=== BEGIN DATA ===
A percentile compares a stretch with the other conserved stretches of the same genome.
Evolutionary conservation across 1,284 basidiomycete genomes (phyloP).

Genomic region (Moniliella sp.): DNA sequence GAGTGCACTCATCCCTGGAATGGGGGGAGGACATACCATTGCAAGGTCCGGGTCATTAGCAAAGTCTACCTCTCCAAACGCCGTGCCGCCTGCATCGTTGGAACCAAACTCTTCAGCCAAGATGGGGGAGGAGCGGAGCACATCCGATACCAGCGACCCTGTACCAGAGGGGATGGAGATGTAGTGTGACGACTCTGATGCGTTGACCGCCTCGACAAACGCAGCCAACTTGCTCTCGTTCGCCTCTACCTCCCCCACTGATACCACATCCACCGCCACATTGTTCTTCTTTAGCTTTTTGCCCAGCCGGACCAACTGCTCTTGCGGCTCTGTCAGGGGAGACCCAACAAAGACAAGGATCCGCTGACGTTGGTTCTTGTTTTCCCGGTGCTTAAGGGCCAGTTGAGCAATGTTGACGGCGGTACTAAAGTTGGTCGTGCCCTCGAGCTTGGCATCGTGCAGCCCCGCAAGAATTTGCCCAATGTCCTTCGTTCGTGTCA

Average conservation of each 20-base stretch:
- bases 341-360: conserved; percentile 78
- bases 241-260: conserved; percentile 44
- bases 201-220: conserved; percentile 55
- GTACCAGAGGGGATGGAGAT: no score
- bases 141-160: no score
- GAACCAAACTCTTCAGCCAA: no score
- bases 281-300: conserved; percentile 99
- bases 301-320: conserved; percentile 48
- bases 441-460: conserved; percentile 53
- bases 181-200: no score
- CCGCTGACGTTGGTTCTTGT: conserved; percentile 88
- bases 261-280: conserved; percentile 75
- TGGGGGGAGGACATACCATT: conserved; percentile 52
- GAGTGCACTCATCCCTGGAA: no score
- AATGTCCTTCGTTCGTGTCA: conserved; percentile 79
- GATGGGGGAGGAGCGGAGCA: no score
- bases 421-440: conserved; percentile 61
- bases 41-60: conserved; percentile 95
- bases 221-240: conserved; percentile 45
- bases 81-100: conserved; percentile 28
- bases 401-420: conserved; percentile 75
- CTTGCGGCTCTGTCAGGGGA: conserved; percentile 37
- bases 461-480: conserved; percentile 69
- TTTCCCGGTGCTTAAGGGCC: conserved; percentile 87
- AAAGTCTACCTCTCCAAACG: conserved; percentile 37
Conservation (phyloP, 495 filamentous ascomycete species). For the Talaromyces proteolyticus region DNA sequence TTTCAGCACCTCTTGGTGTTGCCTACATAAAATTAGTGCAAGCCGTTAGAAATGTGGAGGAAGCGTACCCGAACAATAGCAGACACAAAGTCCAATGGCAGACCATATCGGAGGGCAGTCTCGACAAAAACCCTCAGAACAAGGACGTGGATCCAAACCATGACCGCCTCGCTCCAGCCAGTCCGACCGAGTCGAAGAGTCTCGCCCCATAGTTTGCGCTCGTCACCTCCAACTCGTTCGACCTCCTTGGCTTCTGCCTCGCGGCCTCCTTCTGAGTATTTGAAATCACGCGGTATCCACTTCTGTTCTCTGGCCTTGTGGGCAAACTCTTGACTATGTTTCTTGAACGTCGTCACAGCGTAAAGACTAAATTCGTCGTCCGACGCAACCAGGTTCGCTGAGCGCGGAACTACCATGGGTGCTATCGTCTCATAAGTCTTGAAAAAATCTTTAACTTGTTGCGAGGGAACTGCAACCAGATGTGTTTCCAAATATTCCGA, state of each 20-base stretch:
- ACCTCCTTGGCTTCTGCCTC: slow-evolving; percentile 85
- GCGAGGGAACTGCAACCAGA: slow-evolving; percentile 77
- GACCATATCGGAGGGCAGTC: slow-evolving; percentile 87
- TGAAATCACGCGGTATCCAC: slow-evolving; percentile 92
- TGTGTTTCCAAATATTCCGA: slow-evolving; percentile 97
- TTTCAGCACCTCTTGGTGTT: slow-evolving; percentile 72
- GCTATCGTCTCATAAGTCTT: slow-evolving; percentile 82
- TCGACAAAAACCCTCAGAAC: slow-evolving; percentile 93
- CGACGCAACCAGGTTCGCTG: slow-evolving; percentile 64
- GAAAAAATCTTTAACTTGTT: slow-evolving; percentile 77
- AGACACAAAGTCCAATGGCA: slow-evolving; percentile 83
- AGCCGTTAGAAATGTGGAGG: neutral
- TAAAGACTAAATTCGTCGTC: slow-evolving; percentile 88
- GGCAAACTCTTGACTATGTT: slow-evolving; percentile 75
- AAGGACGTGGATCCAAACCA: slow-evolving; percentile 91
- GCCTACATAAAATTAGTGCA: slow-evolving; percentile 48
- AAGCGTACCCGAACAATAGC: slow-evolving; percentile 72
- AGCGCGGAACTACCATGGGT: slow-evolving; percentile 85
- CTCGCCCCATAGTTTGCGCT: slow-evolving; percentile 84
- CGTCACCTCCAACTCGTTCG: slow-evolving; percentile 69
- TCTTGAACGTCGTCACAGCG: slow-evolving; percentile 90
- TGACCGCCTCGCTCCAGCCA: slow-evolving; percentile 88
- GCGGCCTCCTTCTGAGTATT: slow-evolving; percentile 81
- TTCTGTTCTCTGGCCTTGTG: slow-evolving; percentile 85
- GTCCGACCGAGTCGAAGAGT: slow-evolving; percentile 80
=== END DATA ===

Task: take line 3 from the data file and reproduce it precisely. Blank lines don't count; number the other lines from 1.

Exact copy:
Genomic region (Moniliella sp.): DNA sequence GAGTGCACTCATCCCTGGAATGGGGGGAGGACATACCATTGCAAGGTCCGGGTCATTAGCAAAGTCTACCTCTCCAAACGCCGTGCCGCCTGCATCGTTGGAACCAAACTCTTCAGCCAAGATGGGGGAGGAGCGGAGCACATCCGATACCAGCGACCCTGTACCAGAGGGGATGGAGATGTAGTGTGACGACTCTGATGCGTTGACCGCCTCGACAAACGCAGCCAACTTGCTCTCGTTCGCCTCTACCTCCCCCACTGATACCACATCCACCGCCACATTGTTCTTCTTTAGCTTTTTGCCCAGCCGGACCAACTGCTCTTGCGGCTCTGTCAGGGGAGACCCAACAAAGACAAGGATCCGCTGACGTTGGTTCTTGTTTTCCCGGTGCTTAAGGGCCAGTTGAGCAATGTTGACGGCGGTACTAAAGTTGGTCGTGCCCTCGAGCTTGGCATCGTGCAGCCCCGCAAGAATTTGCCCAATGTCCTTCGTTCGTGTCA